afford it to you ; and remain,



Vi_^



Yours very obediently.





The circulars issued were almost immediately recalled, and the project given



up.



[^5^]

I am informed upon most reliable authority that the withdrawal of the circular
and the abandonment of the scheme were due to Mr. John Abbott of Gateshead.
He always had large sums of money on deposit with Messrs. Lambton & Co., and
he was so strongly in favour of their remaining a private bank, that he induced
them to accede to his request.

In September, 1840, the proprietors of the bank decided to accept the offer
made by the Bank of England to all country bankers, to relinquish the issue of
their own notes, and upon a commission of 7/- per cent, issue only the notes of
the Bank of England. A local paper records,

" This month (September, 1840) the old and highly respectable banking house of Lambton & Co,,
Newcastle, made arrangements to withdraw their own notes from circulation, and to issue no paper
but that of the Bank of England."




jtwiyw"." 1 < . ^ 1 1



7^.94^ \%inliTii")tcturaoffe



'/zwi/




\Hn



The year 1857 saw another bank crash in Newcastle. In December of that
year the Northumberland and Durham District Bank closed its doors. Being by
far the largest house in the north, its suspension naturally caused its numerous
customers to seek special accommodation from the other establishments in the
town, and many found welcome and generous assistance from Messrs.
Lambton & Co. Overtures were afterwards made to obtain the very handsome
premises occupied by the District Bank, in Grey Street. A removal thither was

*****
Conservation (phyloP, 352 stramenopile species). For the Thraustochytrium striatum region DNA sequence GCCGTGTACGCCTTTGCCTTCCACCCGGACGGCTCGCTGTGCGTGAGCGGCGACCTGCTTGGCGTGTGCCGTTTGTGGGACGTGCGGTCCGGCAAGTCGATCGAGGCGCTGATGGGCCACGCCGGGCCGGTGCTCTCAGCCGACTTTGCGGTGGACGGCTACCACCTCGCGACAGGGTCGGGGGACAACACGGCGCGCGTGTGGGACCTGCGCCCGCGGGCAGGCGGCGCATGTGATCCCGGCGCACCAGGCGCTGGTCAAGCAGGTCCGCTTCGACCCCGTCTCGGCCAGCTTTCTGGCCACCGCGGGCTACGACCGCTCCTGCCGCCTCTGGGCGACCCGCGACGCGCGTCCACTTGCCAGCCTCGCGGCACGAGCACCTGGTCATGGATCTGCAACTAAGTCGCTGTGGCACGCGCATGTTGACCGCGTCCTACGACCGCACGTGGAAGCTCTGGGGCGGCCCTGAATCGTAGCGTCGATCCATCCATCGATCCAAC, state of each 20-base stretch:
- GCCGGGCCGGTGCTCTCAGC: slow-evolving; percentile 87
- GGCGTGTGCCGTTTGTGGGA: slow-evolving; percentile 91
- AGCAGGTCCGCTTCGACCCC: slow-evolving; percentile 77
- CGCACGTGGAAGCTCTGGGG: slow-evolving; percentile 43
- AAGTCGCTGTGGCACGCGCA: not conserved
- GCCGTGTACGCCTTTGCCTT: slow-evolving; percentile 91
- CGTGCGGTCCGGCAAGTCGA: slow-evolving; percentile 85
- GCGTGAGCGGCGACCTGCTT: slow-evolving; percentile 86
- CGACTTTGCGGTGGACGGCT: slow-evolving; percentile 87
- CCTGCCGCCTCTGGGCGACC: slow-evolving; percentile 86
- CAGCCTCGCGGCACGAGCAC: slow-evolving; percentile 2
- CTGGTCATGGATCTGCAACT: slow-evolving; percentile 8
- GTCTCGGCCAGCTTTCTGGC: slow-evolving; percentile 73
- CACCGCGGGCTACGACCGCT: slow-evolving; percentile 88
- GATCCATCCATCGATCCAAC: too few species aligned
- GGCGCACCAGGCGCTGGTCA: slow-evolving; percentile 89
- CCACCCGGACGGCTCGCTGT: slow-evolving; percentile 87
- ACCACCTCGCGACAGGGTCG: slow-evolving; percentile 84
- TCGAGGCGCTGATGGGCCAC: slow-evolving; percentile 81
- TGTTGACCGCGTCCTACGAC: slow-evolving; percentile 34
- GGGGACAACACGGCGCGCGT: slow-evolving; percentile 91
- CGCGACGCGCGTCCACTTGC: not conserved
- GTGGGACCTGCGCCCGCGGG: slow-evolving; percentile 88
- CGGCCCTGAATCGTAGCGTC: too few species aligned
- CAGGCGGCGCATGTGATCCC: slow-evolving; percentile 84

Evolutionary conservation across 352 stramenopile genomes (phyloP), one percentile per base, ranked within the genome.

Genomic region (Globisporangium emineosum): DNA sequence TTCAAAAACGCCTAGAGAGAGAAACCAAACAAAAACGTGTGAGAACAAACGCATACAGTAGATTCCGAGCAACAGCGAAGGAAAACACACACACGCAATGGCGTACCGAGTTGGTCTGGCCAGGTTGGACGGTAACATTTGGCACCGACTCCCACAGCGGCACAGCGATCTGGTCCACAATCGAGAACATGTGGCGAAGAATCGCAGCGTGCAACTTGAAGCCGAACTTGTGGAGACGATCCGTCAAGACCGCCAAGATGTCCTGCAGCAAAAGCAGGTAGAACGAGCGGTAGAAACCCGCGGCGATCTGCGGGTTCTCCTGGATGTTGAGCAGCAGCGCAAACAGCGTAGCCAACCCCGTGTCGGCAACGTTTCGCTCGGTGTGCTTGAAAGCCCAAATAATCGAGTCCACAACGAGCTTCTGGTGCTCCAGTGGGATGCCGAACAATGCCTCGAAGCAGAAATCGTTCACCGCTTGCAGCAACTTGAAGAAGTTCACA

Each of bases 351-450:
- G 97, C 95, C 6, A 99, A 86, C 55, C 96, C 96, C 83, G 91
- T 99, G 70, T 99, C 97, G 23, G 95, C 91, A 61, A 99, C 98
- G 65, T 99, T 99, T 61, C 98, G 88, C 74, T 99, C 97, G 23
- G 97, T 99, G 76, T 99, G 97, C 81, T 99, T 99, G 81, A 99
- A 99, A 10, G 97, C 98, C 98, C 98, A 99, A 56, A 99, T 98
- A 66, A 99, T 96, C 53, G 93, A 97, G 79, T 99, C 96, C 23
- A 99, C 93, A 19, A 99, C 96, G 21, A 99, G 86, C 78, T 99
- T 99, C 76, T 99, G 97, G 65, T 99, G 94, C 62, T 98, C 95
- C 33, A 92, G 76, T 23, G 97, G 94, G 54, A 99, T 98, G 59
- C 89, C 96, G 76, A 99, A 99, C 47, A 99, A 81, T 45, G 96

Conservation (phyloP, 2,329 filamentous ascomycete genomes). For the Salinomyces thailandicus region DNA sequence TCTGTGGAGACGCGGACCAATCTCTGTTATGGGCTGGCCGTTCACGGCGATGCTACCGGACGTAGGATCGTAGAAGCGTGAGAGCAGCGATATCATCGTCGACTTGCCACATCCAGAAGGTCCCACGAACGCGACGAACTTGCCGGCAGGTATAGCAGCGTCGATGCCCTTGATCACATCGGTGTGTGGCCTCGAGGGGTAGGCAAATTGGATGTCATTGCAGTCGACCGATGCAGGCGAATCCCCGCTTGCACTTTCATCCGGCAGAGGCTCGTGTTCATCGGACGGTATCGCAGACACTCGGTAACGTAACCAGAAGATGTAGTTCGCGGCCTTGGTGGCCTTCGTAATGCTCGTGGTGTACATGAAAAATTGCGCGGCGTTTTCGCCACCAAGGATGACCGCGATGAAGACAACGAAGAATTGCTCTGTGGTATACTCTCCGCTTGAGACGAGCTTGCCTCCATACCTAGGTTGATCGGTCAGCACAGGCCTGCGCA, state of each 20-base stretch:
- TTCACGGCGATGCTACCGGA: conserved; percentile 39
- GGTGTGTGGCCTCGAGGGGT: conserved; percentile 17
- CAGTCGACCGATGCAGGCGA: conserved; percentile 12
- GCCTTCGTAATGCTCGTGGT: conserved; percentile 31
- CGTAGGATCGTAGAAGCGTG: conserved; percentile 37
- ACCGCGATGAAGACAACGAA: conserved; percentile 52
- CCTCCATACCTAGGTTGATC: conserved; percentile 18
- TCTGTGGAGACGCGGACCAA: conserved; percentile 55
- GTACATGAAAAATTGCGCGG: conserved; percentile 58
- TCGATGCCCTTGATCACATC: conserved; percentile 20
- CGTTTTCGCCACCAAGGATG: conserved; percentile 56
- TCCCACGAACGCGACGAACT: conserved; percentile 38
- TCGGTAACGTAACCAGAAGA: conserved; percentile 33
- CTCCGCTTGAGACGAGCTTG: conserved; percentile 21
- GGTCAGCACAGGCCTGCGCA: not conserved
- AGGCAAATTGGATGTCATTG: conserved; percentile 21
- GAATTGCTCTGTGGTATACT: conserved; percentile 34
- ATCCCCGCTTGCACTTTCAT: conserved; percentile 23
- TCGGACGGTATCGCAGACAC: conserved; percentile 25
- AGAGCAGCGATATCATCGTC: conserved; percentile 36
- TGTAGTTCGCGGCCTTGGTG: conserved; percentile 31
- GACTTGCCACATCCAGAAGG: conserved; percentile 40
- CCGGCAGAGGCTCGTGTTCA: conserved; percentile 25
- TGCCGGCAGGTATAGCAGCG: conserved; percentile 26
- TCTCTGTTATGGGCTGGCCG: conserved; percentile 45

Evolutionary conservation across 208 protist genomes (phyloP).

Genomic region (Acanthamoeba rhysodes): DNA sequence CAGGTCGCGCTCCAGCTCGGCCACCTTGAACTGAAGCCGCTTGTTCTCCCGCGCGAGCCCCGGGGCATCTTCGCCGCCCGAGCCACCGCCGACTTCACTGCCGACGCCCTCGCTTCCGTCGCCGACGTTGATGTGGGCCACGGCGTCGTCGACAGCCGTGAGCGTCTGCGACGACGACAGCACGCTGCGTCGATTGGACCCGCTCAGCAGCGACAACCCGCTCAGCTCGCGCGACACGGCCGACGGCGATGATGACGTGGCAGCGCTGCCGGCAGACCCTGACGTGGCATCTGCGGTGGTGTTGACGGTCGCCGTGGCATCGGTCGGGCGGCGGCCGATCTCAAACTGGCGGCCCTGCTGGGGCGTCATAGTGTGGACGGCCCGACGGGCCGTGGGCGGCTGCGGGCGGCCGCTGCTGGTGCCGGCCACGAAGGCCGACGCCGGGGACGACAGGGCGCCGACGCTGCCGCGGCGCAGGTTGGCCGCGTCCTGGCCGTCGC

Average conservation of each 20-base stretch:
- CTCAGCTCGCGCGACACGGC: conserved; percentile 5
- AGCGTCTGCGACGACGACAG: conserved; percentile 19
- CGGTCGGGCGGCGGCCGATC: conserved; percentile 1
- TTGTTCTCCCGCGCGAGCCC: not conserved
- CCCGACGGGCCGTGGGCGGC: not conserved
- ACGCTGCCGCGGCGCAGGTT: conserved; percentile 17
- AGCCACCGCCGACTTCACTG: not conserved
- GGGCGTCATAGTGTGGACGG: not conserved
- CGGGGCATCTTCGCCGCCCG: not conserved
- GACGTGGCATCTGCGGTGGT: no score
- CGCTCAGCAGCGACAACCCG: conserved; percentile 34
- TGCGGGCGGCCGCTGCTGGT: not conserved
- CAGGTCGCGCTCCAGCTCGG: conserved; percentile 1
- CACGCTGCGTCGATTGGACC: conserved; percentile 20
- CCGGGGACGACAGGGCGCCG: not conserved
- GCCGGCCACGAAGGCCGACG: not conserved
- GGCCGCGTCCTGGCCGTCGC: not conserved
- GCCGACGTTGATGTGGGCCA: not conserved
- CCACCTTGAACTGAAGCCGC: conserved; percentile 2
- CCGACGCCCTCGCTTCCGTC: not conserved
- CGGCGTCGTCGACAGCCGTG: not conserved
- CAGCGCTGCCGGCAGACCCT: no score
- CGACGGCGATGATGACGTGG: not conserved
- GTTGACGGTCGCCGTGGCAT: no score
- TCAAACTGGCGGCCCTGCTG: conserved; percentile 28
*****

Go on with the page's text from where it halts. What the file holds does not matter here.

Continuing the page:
soon after effected, and here Messrs. Lambton have since continued to carry on
their extensive business.

From time to time branches have been established at most of the commercial
centres in the vicinity, so that they now cover the principal business ground of the



fll>c69r0. Xambton S, Co,

Partners in 1894.




•^ ^







^^«'^^^^-^^^^^<^^'^'



R. E RUDDOCK,



Keweastle-oii-Tyiie.



Henry N. Middleton. Ralph Brown. Mark Fenwick.

George John Fenwick. Henry Ralph Lambton.
Ralph E. Lambton. George A. Fenwick. Gerard Fenwick.



[^53]

district. The centenary of the bank on February ist, 1888, was celebrated by a
bonus of 10 per cent, on their salaries being presented to the whole of the staff. A
banquet was held in the Assembly Rooms, Newcastle, Mr. Henry Ralph Lambton,
the senior partner, being in the chair. Representatives were present of most of
the old partners and the other banking establishments of the district.

A few years since, the firm adopted the practice of issuing an annual balance
sheet, certified by a chartered accountant. The statement for 1893 will show the
very extensive business now carried on by the firm.

LAMBTON & CO., Newcastle-upon-Tyne, Balance-sheet, 31st December, 1893.
Dr.
Current, deposit and other accounts . . . . . . . . . . £3,067,103 19 8

Acceptances . . . . . . . . . . . . . . 15,344



Liabilities to the pubUc .. .. .. .. .. .. £3,082,447 19 8

Partners' capital, reserve, and current account . . . . . . 702,122 12 8



£3,784,570 12 4



Cr.

Investments :— £375,000 2| consols at 95, £356,250 ; £125,000 2^ consols at
93, £116,250 ; £27,500 exchequer bills, £27,500— £500,000 ; securities
of, or guaranteed by the Governments of India and British colonies,
English municipal corporation stock, and debenture, preference and
ordinary stocks of English railways, £973,565 19s. Id. ; other
investments, £82,615 16s. 7d. . .

Cash at head office and branches, £165,502 13s. Od. ; cash with Bank
of England, Messrs. Barclay & Co., and other banks, £208,526 17s. lid.;
cash with London bill brokers at call and seven days' notice, £251,277
12s. 3d.

Advances to customers and bills discounted . .

Acceptances for customers against security, per contra

Freehold bank premises, head office and branches



THOMAS DAVISON-BLAND. The personal history of the eariy partners



Online LibraryMaberly PhillipsA history of banks, bankers, & banking in Northumberland, Durham, and North Yorkshire, illustrating the commercial development of the north of England, from 1755 to 1894, with numerous portraits, facsimiles of notes, signatures, documents, &c → online text (page 29 of 57)